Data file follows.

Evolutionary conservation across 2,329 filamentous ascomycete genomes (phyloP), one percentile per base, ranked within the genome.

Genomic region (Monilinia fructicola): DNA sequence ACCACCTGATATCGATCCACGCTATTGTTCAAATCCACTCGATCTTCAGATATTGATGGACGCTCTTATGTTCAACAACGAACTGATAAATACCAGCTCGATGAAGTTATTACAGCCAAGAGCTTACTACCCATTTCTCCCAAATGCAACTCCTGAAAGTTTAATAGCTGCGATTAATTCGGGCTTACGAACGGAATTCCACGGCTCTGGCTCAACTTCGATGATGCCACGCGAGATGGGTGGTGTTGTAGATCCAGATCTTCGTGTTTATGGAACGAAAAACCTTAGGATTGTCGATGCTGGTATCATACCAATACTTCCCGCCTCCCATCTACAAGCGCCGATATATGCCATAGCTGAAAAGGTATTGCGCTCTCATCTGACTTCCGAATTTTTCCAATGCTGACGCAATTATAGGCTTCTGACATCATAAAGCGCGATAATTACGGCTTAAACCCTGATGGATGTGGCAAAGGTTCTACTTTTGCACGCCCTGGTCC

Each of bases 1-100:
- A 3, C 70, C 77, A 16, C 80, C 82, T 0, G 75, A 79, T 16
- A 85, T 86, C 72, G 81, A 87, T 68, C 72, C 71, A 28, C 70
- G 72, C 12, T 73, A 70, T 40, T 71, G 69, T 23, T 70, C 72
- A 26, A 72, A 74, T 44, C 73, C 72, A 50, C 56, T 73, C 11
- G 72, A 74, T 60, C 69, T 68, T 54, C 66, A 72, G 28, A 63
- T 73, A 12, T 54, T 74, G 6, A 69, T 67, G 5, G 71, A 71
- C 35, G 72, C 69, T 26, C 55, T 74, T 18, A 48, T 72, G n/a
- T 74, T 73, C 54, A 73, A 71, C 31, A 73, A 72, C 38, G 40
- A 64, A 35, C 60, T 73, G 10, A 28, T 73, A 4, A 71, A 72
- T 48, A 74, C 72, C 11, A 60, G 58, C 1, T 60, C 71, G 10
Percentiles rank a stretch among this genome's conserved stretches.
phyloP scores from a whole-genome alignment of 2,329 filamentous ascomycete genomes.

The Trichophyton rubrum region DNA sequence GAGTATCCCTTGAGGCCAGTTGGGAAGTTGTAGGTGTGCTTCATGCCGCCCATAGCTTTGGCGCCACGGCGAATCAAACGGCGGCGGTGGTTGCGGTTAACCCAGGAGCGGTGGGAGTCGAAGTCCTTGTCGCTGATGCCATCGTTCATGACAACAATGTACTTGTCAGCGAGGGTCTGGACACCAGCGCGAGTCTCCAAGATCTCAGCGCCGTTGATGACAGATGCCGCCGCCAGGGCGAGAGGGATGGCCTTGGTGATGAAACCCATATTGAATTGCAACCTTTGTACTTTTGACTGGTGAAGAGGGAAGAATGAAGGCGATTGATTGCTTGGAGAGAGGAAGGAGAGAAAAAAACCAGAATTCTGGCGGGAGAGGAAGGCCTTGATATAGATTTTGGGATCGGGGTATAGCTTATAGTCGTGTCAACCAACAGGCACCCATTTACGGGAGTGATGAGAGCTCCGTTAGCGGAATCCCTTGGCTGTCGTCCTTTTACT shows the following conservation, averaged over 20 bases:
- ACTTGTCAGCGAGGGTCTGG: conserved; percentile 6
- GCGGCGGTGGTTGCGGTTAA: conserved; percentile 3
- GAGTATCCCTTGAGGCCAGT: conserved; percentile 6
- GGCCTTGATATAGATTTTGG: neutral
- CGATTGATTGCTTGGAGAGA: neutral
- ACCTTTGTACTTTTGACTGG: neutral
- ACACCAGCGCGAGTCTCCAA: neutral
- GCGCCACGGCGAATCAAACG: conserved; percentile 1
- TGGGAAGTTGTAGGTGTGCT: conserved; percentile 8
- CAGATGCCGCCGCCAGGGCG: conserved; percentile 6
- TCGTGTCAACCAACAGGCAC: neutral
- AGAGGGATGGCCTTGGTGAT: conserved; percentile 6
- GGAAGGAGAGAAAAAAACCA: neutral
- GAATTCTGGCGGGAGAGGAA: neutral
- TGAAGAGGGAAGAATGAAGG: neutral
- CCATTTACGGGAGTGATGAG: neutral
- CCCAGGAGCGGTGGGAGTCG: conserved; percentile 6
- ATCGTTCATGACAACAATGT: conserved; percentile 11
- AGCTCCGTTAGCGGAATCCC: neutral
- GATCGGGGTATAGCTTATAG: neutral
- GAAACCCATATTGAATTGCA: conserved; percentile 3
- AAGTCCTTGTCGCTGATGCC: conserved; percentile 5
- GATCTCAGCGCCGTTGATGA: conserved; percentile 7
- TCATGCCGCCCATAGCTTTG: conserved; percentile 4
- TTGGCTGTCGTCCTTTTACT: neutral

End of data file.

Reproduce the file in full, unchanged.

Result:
Evolutionary conservation across 2,329 filamentous ascomycete genomes (phyloP), one percentile per base, ranked within the genome.

Genomic region (Monilinia fructicola): DNA sequence ACCACCTGATATCGATCCACGCTATTGTTCAAATCCACTCGATCTTCAGATATTGATGGACGCTCTTATGTTCAACAACGAACTGATAAATACCAGCTCGATGAAGTTATTACAGCCAAGAGCTTACTACCCATTTCTCCCAAATGCAACTCCTGAAAGTTTAATAGCTGCGATTAATTCGGGCTTACGAACGGAATTCCACGGCTCTGGCTCAACTTCGATGATGCCACGCGAGATGGGTGGTGTTGTAGATCCAGATCTTCGTGTTTATGGAACGAAAAACCTTAGGATTGTCGATGCTGGTATCATACCAATACTTCCCGCCTCCCATCTACAAGCGCCGATATATGCCATAGCTGAAAAGGTATTGCGCTCTCATCTGACTTCCGAATTTTTCCAATGCTGACGCAATTATAGGCTTCTGACATCATAAAGCGCGATAATTACGGCTTAAACCCTGATGGATGTGGCAAAGGTTCTACTTTTGCACGCCCTGGTCC

Each of bases 1-100:
- A 3, C 70, C 77, A 16, C 80, C 82, T 0, G 75, A 79, T 16
- A 85, T 86, C 72, G 81, A 87, T 68, C 72, C 71, A 28, C 70
- G 72, C 12, T 73, A 70, T 40, T 71, G 69, T 23, T 70, C 72
- A 26, A 72, A 74, T 44, C 73, C 72, A 50, C 56, T 73, C 11
- G 72, A 74, T 60, C 69, T 68, T 54, C 66, A 72, G 28, A 63
- T 73, A 12, T 54, T 74, G 6, A 69, T 67, G 5, G 71, A 71
- C 35, G 72, C 69, T 26, C 55, T 74, T 18, A 48, T 72, G n/a
- T 74, T 73, C 54, A 73, A 71, C 31, A 73, A 72, C 38, G 40
- A 64, A 35, C 60, T 73, G 10, A 28, T 73, A 4, A 71, A 72
- T 48, A 74, C 72, C 11, A 60, G 58, C 1, T 60, C 71, G 10
Percentiles rank a stretch among this genome's conserved stretches.
phyloP scores from a whole-genome alignment of 2,329 filamentous ascomycete genomes.

The Trichophyton rubrum region DNA sequence GAGTATCCCTTGAGGCCAGTTGGGAAGTTGTAGGTGTGCTTCATGCCGCCCATAGCTTTGGCGCCACGGCGAATCAAACGGCGGCGGTGGTTGCGGTTAACCCAGGAGCGGTGGGAGTCGAAGTCCTTGTCGCTGATGCCATCGTTCATGACAACAATGTACTTGTCAGCGAGGGTCTGGACACCAGCGCGAGTCTCCAAGATCTCAGCGCCGTTGATGACAGATGCCGCCGCCAGGGCGAGAGGGATGGCCTTGGTGATGAAACCCATATTGAATTGCAACCTTTGTACTTTTGACTGGTGAAGAGGGAAGAATGAAGGCGATTGATTGCTTGGAGAGAGGAAGGAGAGAAAAAAACCAGAATTCTGGCGGGAGAGGAAGGCCTTGATATAGATTTTGGGATCGGGGTATAGCTTATAGTCGTGTCAACCAACAGGCACCCATTTACGGGAGTGATGAGAGCTCCGTTAGCGGAATCCCTTGGCTGTCGTCCTTTTACT shows the following conservation, averaged over 20 bases:
- ACTTGTCAGCGAGGGTCTGG: conserved; percentile 6
- GCGGCGGTGGTTGCGGTTAA: conserved; percentile 3
- GAGTATCCCTTGAGGCCAGT: conserved; percentile 6
- GGCCTTGATATAGATTTTGG: neutral
- CGATTGATTGCTTGGAGAGA: neutral
- ACCTTTGTACTTTTGACTGG: neutral
- ACACCAGCGCGAGTCTCCAA: neutral
- GCGCCACGGCGAATCAAACG: conserved; percentile 1
- TGGGAAGTTGTAGGTGTGCT: conserved; percentile 8
- CAGATGCCGCCGCCAGGGCG: conserved; percentile 6
- TCGTGTCAACCAACAGGCAC: neutral
- AGAGGGATGGCCTTGGTGAT: conserved; percentile 6
- GGAAGGAGAGAAAAAAACCA: neutral
- GAATTCTGGCGGGAGAGGAA: neutral
- TGAAGAGGGAAGAATGAAGG: neutral
- CCATTTACGGGAGTGATGAG: neutral
- CCCAGGAGCGGTGGGAGTCG: conserved; percentile 6
- ATCGTTCATGACAACAATGT: conserved; percentile 11
- AGCTCCGTTAGCGGAATCCC: neutral
- GATCGGGGTATAGCTTATAG: neutral
- GAAACCCATATTGAATTGCA: conserved; percentile 3
- AAGTCCTTGTCGCTGATGCC: conserved; percentile 5
- GATCTCAGCGCCGTTGATGA: conserved; percentile 7
- TCATGCCGCCCATAGCTTTG: conserved; percentile 4
- TTGGCTGTCGTCCTTTTACT: neutral